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Avoiding the Most Common Business Plan Mistakes

By: J.A.J Aaronson - Updated: 17 Oct 2010 | comments*Discuss
Business Plan New Business Realistic

A business plan is potentially the most important document for any new business. It should act as a calling card for potential new investors, demonstrating the strengths of your company in a way that is attractive to those who may wish to put money into your business.

Alternatively (or, indeed, additionally), a business plan might be used only internally, as a yardstick against which you can measure the success of your new business over time. At a most basic level, however, a business plan needs to show that your idea for a new business is, in fact, viable in reality. There are a number of common mistakes that should be avoided if your business plan is to succeed.

Sales Projections

Perhaps the most common error made by those writing a business plan for the first time revolves around their sales projections. It is all too easy to project that your sales will increase at a rapid rate, but in reality this is unlikely to be the case.

It is of the utmost importance that you are realistic when writing your plan. Investors will be able to see through a business plan that is not grounded in fact, and will be unlikely to offer you finance. Similarly, if your own targets are not realistic, you are going to become disheartened when you don’t meet them. The worst case scenario is that you make cash flow projections based on unrealistic sales projections, thus pushing yourself into a corner from which you won’t be able to escape.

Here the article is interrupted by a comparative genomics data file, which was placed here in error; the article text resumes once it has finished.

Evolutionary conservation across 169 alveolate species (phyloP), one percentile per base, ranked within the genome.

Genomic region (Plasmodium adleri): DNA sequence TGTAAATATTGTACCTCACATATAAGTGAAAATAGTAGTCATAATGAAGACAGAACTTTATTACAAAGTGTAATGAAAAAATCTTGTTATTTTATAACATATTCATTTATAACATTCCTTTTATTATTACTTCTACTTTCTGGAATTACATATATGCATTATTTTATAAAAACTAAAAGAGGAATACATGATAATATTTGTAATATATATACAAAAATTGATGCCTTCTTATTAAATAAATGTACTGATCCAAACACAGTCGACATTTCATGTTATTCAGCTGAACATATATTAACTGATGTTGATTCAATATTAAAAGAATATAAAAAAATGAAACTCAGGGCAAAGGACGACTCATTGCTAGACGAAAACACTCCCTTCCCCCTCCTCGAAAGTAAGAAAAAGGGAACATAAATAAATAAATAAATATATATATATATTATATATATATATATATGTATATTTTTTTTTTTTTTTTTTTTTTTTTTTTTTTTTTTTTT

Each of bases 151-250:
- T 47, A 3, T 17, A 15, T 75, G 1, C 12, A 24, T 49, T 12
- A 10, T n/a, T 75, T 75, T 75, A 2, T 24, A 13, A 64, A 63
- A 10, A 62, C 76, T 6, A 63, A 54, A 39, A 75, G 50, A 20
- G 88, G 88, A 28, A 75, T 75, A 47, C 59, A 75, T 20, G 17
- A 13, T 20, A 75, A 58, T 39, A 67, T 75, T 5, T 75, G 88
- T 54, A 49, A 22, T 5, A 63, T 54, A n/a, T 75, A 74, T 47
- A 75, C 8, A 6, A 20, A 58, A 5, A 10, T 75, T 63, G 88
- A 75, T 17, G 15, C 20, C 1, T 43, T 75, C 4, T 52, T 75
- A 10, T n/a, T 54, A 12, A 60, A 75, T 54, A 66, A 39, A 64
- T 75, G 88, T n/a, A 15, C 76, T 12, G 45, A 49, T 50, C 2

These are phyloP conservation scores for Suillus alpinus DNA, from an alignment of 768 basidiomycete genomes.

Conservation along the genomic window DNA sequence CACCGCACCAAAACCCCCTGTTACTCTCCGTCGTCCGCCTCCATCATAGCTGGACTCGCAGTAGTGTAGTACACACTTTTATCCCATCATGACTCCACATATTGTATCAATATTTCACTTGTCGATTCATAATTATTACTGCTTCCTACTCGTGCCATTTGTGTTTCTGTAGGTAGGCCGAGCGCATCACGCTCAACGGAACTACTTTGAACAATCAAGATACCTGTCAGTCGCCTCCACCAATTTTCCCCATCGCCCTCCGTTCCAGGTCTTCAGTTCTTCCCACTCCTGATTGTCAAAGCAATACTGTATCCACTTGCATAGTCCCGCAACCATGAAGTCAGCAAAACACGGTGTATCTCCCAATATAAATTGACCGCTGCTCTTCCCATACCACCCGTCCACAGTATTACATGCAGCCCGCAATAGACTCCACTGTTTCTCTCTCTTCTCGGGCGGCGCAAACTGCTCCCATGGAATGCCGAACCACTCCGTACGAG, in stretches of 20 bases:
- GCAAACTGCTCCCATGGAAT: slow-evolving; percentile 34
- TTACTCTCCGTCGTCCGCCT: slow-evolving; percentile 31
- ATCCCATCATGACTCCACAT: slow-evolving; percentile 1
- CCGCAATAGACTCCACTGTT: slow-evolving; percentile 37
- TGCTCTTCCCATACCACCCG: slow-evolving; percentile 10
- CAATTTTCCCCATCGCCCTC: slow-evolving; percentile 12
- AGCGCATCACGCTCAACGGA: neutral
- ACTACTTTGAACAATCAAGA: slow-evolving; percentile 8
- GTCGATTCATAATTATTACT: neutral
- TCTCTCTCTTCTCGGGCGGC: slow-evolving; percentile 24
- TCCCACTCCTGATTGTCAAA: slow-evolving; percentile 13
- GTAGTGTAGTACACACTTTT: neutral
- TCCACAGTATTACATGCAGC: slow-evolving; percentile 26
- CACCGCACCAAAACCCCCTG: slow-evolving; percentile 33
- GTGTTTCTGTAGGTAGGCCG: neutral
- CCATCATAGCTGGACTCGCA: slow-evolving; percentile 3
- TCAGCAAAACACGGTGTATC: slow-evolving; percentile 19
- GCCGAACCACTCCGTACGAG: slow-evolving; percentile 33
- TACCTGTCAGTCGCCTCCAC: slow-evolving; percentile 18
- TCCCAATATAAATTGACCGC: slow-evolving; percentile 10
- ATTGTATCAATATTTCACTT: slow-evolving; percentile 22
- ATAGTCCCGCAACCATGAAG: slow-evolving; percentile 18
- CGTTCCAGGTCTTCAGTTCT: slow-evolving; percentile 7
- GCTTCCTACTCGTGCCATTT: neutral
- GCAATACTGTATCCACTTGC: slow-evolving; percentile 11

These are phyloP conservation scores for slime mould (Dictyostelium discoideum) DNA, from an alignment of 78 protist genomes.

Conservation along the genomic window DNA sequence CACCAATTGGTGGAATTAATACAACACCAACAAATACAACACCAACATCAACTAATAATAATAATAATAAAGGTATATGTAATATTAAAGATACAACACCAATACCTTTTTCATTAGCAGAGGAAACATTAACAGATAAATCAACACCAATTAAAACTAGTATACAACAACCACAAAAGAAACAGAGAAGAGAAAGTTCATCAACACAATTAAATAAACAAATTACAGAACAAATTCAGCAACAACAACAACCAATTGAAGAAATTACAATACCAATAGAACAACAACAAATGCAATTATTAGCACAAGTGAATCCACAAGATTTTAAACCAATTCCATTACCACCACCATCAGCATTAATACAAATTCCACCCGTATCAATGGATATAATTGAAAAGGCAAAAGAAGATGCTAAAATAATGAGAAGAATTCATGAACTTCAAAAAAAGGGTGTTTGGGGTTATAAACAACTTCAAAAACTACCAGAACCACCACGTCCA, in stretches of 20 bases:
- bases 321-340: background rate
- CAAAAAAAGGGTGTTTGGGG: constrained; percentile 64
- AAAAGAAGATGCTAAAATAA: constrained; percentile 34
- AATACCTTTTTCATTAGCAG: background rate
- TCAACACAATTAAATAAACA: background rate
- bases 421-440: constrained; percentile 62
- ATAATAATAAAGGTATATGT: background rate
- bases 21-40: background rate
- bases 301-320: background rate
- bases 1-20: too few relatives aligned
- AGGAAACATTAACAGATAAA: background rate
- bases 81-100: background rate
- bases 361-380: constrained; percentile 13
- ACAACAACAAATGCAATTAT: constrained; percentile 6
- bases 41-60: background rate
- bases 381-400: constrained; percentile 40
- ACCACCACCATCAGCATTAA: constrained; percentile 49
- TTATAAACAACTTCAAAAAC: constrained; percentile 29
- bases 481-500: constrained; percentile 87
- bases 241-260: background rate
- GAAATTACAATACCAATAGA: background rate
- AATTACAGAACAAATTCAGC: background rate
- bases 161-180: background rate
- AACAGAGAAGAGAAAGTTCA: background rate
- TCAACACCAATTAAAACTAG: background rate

Cash Flow Planning

Another common mistake is for planning to fail to take into account cash flow. Many initial business plans concentrate entirely on profit margins; the default position for most people is to think in terms of “sale price minus costs equals the important figure”. However, while profit margins are clearly important, it is vital that your planning concentrates on the liquidity position of your new business. A business may be profitable but not liquid; if it does not have sufficient cash flow to meet its operating costs, it will go under regardless of its profitability.

Unrealistic Targets

Perhaps the next most common mistake is for the writer of the plan to make targets that are lacking in precision. Clearly, your business plan must include a number of targets, many of which will be signposts to show you whether or not your new business is on the road to success.

[All too frequently, however, business plans include targets that are far too vague. As is outlined in an article elsewhere on this site, any target that you set must satisfy certain criteria; importantly, it must be measurable. It is no good, therefore, filling your business plan with marketing speak and hype. Instead, your targets should be achievable and the results easily quantifiable. Otherwise, there is no way that you or your investors can measure your potential or actual success.

Finally, a particularly common error comes before the business plan has even been written; too many people put off writing their plan for too long – perhaps even forever. It is important not to be scared of this process; it really isn’t as difficult as it might seem, but it is certainly a necessity.

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